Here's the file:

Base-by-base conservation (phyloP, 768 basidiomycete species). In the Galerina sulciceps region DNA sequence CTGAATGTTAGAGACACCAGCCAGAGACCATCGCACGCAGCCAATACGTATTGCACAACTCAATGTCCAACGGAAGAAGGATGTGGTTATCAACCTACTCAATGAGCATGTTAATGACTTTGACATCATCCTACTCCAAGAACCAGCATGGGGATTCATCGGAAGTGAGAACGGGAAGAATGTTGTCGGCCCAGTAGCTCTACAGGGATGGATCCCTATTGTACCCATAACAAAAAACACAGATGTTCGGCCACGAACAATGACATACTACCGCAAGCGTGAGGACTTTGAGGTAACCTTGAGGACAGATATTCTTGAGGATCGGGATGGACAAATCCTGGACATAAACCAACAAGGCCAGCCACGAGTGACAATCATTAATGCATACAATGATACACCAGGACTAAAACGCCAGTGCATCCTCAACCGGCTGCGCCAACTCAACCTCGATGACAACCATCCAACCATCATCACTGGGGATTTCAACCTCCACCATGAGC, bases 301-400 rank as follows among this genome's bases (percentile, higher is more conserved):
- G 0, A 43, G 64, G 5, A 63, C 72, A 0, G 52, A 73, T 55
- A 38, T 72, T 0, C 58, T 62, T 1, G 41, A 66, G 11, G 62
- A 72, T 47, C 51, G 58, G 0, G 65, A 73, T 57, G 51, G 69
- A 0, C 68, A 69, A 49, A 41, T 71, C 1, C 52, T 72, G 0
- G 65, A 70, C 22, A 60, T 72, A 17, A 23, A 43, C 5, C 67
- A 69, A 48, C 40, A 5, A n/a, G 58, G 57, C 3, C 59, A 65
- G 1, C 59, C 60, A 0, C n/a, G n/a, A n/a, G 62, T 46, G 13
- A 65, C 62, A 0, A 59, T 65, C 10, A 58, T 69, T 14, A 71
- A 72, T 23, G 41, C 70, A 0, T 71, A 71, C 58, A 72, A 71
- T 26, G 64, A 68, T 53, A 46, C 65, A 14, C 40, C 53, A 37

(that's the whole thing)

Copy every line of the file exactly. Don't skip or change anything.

Base-by-base conservation (phyloP, 768 basidiomycete species). In the Galerina sulciceps region DNA sequence CTGAATGTTAGAGACACCAGCCAGAGACCATCGCACGCAGCCAATACGTATTGCACAACTCAATGTCCAACGGAAGAAGGATGTGGTTATCAACCTACTCAATGAGCATGTTAATGACTTTGACATCATCCTACTCCAAGAACCAGCATGGGGATTCATCGGAAGTGAGAACGGGAAGAATGTTGTCGGCCCAGTAGCTCTACAGGGATGGATCCCTATTGTACCCATAACAAAAAACACAGATGTTCGGCCACGAACAATGACATACTACCGCAAGCGTGAGGACTTTGAGGTAACCTTGAGGACAGATATTCTTGAGGATCGGGATGGACAAATCCTGGACATAAACCAACAAGGCCAGCCACGAGTGACAATCATTAATGCATACAATGATACACCAGGACTAAAACGCCAGTGCATCCTCAACCGGCTGCGCCAACTCAACCTCGATGACAACCATCCAACCATCATCACTGGGGATTTCAACCTCCACCATGAGC, bases 301-400 rank as follows among this genome's bases (percentile, higher is more conserved):
- G 0, A 43, G 64, G 5, A 63, C 72, A 0, G 52, A 73, T 55
- A 38, T 72, T 0, C 58, T 62, T 1, G 41, A 66, G 11, G 62
- A 72, T 47, C 51, G 58, G 0, G 65, A 73, T 57, G 51, G 69
- A 0, C 68, A 69, A 49, A 41, T 71, C 1, C 52, T 72, G 0
- G 65, A 70, C 22, A 60, T 72, A 17, A 23, A 43, C 5, C 67
- A 69, A 48, C 40, A 5, A n/a, G 58, G 57, C 3, C 59, A 65
- G 1, C 59, C 60, A 0, C n/a, G n/a, A n/a, G 62, T 46, G 13
- A 65, C 62, A 0, A 59, T 65, C 10, A 58, T 69, T 14, A 71
- A 72, T 23, G 41, C 70, A 0, T 71, A 71, C 58, A 72, A 71
- T 26, G 64, A 68, T 53, A 46, C 65, A 14, C 40, C 53, A 37